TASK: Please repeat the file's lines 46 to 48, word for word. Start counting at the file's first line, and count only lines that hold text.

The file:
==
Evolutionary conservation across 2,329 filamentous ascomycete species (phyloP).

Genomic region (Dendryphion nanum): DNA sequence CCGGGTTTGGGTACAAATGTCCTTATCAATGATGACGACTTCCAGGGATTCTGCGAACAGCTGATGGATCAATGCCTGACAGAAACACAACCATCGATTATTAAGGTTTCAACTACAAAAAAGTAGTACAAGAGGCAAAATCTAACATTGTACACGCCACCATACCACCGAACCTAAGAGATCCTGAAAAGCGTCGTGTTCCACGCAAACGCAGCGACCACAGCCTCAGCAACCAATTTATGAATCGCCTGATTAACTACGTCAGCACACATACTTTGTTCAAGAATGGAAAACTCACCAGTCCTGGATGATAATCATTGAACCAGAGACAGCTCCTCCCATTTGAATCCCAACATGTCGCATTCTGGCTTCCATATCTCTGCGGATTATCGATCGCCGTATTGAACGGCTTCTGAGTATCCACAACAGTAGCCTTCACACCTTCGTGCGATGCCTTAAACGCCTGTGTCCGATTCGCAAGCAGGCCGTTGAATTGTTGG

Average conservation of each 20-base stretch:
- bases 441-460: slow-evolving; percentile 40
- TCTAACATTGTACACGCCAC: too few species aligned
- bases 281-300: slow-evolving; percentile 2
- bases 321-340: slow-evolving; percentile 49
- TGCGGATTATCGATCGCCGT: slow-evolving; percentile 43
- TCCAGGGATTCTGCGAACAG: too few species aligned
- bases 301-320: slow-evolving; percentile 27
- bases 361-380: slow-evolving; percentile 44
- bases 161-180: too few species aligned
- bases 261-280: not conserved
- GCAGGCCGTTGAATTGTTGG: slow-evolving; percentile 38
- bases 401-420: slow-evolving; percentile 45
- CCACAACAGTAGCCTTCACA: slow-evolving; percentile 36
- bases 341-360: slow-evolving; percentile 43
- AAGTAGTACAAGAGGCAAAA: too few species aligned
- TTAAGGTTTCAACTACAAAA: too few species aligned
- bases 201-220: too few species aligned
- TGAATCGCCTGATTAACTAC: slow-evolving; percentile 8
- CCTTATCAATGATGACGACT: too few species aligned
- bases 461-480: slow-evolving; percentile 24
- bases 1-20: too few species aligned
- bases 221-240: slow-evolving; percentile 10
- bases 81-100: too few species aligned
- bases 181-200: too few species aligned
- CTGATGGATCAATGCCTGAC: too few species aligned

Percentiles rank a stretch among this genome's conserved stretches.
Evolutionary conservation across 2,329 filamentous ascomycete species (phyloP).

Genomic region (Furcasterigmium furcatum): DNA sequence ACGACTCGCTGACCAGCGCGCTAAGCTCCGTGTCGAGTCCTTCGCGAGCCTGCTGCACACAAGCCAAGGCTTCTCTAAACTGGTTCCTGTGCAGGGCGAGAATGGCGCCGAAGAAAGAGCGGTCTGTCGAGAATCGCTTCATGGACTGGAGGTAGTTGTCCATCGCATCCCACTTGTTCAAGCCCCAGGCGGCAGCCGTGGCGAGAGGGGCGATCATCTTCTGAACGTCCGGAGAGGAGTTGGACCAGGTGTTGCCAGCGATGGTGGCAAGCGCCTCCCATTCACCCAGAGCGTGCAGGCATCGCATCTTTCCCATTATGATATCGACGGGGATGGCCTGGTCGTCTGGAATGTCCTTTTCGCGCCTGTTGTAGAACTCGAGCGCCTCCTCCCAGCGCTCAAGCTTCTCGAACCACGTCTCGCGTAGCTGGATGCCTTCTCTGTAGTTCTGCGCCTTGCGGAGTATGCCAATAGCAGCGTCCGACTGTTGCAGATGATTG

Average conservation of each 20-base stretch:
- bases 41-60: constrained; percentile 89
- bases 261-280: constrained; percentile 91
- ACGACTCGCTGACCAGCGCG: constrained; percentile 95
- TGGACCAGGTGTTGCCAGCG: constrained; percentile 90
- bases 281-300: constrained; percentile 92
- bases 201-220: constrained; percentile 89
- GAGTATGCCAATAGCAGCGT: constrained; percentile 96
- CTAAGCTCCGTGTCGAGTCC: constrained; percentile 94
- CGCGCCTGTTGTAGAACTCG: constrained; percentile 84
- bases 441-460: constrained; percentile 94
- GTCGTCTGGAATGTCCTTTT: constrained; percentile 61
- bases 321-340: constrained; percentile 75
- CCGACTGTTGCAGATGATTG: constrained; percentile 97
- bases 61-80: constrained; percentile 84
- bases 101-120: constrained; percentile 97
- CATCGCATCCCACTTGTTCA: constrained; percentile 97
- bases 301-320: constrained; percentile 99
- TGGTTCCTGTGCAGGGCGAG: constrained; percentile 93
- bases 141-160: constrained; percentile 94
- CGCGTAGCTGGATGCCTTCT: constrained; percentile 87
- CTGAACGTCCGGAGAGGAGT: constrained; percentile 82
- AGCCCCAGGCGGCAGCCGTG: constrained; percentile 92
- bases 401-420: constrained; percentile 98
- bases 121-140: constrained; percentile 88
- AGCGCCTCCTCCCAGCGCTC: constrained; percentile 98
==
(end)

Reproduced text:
- bases 61-80: constrained; percentile 84
- bases 101-120: constrained; percentile 97
- CATCGCATCCCACTTGTTCA: constrained; percentile 97